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Bob Dylan — Senor Chords

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#——————————————————————————————————PLEASE NOTE—————————————————————————————————#
#This file is the author's own work and represents their interpretation of the #
#song. You may only use this file for private study, scholarship, or research. #
Date: Fri, 29 Sep 95 16:39:38 EDT
From: Winston Campbell 
Subject: SENOR (Tales of Yankee Power) by Bob Dylan

This is the sixth song off of Dylan~s underrated —Street Legal— album.  I
happen to love the song (and some of the album, itself) to death.  Anyway,
what one should remember about this is that there are a lot of bass walk—
downs in this song, and they are slow, as is the song.  What I mean, for
example, is that, say the song moves from C to Am, the bass goes C, B, A 
(like with what any normal bassist would do).  I know you may be thinking,
what does this have to do with chord progression that he is about to
transcribe.  Well, sometimes there is a feeling in the song that more than 
one chord is being played and that is normally the bass walking down.  I may
seem silly stating this but trust me...  Or you could just ignore this whole
paragraph (as would what I would do if I were reading it).  Another thing
about this transcription is that I had a very hard time understanding Mr.
Dylan~s lyrics especially in the bridges.  So the lyrics are not exactly what
they appear to be.  For a more better interpretation of the lyrics, one 
should buy or take out of the library the Bob Dylan lyric book (which was
featured in that awful movie, you know what I~m talking about).  Anyway:

        F                C
Can you tell me where we heading?
Lincoln County Road or Armageddon?
                  G               F
Seems like I been down this way before
Dm                          Am
Is there any truth in that, Senor?

       F                C
Do you know where she~s hiding?
How long are we gonna be riding?
                        G                 F
How long must I keep my eyes glued to the door?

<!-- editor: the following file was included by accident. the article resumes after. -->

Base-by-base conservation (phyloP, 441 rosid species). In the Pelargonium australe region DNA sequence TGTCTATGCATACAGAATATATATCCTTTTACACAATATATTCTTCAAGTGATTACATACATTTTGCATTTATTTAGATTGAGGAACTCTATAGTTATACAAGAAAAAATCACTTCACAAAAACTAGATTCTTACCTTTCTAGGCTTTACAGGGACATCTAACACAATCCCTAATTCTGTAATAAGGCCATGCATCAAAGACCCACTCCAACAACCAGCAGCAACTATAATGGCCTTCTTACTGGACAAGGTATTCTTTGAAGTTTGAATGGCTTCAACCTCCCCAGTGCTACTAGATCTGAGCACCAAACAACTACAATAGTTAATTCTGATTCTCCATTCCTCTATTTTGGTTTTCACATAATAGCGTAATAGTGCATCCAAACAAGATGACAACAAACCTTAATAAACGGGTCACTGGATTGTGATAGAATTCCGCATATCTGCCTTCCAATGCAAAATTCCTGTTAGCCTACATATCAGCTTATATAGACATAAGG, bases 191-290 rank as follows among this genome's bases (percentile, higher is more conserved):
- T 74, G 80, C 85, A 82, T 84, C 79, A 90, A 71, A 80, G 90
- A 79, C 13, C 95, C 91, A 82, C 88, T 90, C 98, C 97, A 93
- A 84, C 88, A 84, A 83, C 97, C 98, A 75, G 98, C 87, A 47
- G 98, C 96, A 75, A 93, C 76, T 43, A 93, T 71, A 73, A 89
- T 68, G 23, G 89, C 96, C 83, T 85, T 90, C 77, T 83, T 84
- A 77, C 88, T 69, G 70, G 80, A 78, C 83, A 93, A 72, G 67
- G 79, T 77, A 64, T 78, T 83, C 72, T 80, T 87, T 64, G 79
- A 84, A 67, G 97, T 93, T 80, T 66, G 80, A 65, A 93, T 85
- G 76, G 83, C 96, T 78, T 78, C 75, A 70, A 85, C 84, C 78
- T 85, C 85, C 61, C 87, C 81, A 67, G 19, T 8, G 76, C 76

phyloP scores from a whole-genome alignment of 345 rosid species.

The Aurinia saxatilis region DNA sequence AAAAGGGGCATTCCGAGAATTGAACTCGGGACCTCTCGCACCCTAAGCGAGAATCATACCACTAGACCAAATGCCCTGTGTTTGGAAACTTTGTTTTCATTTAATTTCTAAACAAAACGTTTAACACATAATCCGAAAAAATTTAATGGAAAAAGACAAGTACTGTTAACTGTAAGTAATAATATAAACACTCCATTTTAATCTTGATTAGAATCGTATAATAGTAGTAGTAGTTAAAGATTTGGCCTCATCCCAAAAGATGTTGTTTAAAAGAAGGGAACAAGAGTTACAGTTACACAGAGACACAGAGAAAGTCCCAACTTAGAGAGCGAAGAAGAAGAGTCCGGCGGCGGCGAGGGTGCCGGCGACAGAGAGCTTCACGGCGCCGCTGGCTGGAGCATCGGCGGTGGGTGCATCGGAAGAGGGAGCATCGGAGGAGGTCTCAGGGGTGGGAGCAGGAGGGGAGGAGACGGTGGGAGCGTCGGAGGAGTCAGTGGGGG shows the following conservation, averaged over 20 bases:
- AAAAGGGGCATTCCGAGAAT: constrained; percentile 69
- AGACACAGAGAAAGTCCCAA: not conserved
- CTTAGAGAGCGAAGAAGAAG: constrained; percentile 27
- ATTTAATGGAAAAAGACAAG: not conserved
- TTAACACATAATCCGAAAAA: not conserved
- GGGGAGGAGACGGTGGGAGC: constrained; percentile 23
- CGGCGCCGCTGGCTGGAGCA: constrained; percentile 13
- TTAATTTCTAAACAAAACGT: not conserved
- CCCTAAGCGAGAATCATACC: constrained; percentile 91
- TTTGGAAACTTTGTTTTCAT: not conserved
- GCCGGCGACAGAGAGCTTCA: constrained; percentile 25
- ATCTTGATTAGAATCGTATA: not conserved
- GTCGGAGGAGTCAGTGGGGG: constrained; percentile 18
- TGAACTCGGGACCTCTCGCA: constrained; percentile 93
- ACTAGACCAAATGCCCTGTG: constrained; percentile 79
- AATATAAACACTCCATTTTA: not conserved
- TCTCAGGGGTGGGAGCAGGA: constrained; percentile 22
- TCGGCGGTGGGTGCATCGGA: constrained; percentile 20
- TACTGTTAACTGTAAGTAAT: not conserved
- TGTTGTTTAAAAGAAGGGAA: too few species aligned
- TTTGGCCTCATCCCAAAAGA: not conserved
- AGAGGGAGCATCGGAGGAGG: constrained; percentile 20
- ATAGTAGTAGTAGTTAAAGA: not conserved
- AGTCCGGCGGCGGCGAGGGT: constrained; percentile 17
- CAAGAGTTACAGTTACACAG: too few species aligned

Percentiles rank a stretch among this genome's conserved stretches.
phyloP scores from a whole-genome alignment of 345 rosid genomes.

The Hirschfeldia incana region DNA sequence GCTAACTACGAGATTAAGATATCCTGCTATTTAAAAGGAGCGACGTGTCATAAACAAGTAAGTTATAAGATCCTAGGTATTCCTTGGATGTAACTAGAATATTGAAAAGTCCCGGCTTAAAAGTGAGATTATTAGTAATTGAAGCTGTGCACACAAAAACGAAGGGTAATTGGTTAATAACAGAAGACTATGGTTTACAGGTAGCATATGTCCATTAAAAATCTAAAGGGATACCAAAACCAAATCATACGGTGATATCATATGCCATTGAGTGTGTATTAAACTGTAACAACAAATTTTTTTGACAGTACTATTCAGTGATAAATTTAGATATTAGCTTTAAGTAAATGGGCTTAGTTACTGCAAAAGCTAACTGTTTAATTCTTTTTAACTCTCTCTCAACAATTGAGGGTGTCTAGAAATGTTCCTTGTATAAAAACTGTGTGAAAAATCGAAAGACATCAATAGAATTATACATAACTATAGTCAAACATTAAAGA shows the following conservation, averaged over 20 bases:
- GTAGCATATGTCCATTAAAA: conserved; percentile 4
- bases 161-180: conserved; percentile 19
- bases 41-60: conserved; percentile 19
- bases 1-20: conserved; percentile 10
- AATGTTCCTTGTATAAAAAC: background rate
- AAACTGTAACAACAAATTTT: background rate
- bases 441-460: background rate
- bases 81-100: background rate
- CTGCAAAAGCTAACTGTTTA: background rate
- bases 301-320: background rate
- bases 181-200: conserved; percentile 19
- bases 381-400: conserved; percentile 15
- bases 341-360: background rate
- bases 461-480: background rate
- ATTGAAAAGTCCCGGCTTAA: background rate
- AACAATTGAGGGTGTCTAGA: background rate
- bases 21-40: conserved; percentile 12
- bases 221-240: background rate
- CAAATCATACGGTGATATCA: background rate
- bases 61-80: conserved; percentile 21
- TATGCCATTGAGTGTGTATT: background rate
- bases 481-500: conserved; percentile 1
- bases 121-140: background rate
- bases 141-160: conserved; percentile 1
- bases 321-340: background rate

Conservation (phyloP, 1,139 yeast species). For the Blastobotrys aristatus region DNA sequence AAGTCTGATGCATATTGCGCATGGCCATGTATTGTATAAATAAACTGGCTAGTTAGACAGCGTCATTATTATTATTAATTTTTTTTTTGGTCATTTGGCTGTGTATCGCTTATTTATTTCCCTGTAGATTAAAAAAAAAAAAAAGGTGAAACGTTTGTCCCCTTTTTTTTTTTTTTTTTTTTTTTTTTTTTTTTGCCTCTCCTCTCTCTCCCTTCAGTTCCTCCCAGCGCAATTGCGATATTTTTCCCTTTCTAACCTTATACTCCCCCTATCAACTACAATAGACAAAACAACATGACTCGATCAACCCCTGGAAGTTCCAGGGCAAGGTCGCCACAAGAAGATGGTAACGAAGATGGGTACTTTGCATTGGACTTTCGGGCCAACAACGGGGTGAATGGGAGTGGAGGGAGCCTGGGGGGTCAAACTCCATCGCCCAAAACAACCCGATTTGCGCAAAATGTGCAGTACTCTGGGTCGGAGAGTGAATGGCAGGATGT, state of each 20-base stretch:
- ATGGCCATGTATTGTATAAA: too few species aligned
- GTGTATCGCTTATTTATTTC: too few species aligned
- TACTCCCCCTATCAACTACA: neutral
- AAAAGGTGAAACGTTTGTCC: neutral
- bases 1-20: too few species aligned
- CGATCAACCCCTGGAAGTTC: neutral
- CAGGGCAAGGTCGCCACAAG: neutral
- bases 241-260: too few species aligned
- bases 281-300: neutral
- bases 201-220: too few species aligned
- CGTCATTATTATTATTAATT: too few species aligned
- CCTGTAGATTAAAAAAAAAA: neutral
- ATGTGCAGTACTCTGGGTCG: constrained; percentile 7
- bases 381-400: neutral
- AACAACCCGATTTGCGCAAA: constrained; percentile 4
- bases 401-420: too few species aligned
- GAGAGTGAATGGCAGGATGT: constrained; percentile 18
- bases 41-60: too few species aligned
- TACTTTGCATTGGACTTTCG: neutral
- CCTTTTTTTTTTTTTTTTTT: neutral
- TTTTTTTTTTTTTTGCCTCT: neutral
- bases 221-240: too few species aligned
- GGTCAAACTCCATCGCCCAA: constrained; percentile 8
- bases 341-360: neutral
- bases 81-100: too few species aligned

Dm                              Am
Will there be any comfort here, Senor?

          C                                 Em
There~s a wicked wind still blowing on that upper deck
           F                                  Am*
There~s an iron cross still hanging down from around her neck
          C                                    Em
There~s a marching band still playing in their vacant lot
          F                                      Am*
Where she held me in her arms one time and said —forget what we got—

      F               C
I can see the painted wagon
Smell the tail of a dragon
                G           F
Can~t stand the suspense anymore
        Dm                           Am
Can you tell me who to contact here, Senor?

Instrumental:  all of the verse chords with the cool mandolin

         C                                 Em
Well the last thing I remember before they stripped and kneeled
      F                                  Am*
Was a train load of fools born down in a Maganatic(?) field
    C                                  Em
The gypsy, where he broke a pike and a flashing ring
         F                                        Am*
He say, —Son this ain~t a dream no more, it~s the real thing—

               F                       C
You know their hearts here are hard as leather
Well give me a minute, let me get it together
           G                      F
Just gotta pick myself up off the floor
Dm                      Am
I~m ready when you are, Senor?

Another Instrumental like the First Instrumental

      F              C
Let~s overturn these tables
Disconnect these cables
G                                    F
This place don~t make sense to me no more
        Dm                              Am
Can you tell me what we~re waiting for, Senor?

The song fades out and ends on the verse chords and that is about it.  
The Am* chords are played by striking the Am chord, then you release all your
fingers so that you strike all open strings (except for the low E and A
strings), then you strike back on the Am chord.  It may not be accurate but
that is how I make sense out of that part of the song).

Feel free to email me and we can discuss why Bob Dylan rushes his lyrics 
while playing in concert, making his songs lose all of their bite.  (Or maybe
it's just me).  Oh yeah, I must not disrespect the Spanish language by not
nothing that there is a tilda over the "n" in Senor.  That is all.